Of course, the European media for the most part ignored this whole dimension, and focussed on the usual local bunfights that are European Elections. However, the real fun will happen after the elections, when the member states move to nominate a new European Commission. What happens when they encounter a bolshy parliament which has, in its own mind, fought a European wide general election style campaign and has winners and losers, and designated candidates for the highest office in the EU?
But no one has heard of these people, the member states will shout, and they’ll be right. Ah, but we have, and we’ve just all been elected in a free and fair election, the parliament will reply, and they will, curiously, be right too.
But surely, the media across Europe will ask, surely the parliament is just a talking shop that can be ignored by the member states? But that’s just the point. Both the national media and indeed the national governments seem to have not quite grasped how much power they have given the European Parliament in every EU treaty, to the extent that the EP can actually block the member states’ nominee for president.
So what happens then? Well, if the member states, through the European Council, do accept the nominee of parliament, that changes everything, because once parliament gets to pick the Commission President once it will hold onto that power for ever more. That means that parliament gets to choose the Commission President into the future, and that means that we now would have an executive both chosen and dismissible by the parliament, albeit held in check by the Council acting as a powerful senate.
And that, my friends, means that Europe has now become a parliamentary democracy with a de facto prime minister answerable not to the member states but parliament. After all, the council can’t dismiss an incumbent President of the Commission, only the parliament can. And if that president is Martin Schulz, the outgoing President of the European Parliament and a man with more ties to the parliament than the national capitals…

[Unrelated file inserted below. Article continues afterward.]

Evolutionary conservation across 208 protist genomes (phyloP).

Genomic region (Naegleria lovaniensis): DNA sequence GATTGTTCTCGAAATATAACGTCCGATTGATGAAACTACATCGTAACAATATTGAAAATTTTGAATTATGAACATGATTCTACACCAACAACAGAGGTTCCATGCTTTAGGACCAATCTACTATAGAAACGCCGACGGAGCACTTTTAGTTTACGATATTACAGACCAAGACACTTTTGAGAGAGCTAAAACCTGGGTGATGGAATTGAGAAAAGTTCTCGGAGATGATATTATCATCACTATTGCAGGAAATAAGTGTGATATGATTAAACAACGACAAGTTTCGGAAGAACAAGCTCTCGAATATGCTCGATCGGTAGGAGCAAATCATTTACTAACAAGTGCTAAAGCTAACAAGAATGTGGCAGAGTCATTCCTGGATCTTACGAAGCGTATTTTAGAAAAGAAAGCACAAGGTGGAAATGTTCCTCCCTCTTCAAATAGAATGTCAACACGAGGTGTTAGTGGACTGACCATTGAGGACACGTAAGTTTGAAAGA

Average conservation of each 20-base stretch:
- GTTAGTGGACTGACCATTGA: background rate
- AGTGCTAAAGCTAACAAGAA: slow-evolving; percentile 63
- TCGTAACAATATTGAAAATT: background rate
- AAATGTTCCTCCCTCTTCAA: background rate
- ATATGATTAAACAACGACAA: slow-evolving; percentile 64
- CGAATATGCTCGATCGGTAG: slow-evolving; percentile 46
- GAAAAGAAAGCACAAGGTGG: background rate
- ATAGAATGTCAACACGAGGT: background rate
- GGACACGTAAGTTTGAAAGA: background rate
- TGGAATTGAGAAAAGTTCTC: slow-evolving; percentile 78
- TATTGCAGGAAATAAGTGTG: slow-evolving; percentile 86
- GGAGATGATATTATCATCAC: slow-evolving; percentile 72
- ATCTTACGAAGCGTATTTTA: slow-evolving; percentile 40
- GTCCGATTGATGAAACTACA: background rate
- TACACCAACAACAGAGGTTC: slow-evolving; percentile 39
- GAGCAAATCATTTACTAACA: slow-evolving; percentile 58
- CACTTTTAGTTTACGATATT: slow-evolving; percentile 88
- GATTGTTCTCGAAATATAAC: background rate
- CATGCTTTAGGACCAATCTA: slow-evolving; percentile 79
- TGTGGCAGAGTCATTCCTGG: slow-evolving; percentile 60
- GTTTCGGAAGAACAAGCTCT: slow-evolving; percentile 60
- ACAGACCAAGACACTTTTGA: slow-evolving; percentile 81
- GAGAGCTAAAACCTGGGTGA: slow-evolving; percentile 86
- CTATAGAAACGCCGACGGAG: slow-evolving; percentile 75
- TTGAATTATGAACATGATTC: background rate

Yet say this to the national media, and they look blankly at you.
The EU: like the water supply, taken for granted, but would be missed if it weren’t there.
1. Pro-Europeans believe in European unity for the same moral reasons you don’t.
2. If you succeed in dismantling the EU, you’ll have to find something/someone else to blame for your problems. Europe isn’t what bugs you. Modern life is.
3. Everything isn’t a conspiracy. I’ve met EU commissioners. They complain about how they’ve no power.
4. Every country in the EU complains that other countries are calling the shots. Even the Germans.
5. European countries have to choose between living in a world dominated by China or Russia, or standing together. Brits have more in common with Belgians than Beijing.
6. If we didn’t have the EU, we’d have to come up with something that pretty much does what it does anyway. The world is just too integrated to manage inside national borders. The EU is a tool for helping small countries manage a complicated world of 7 billion people.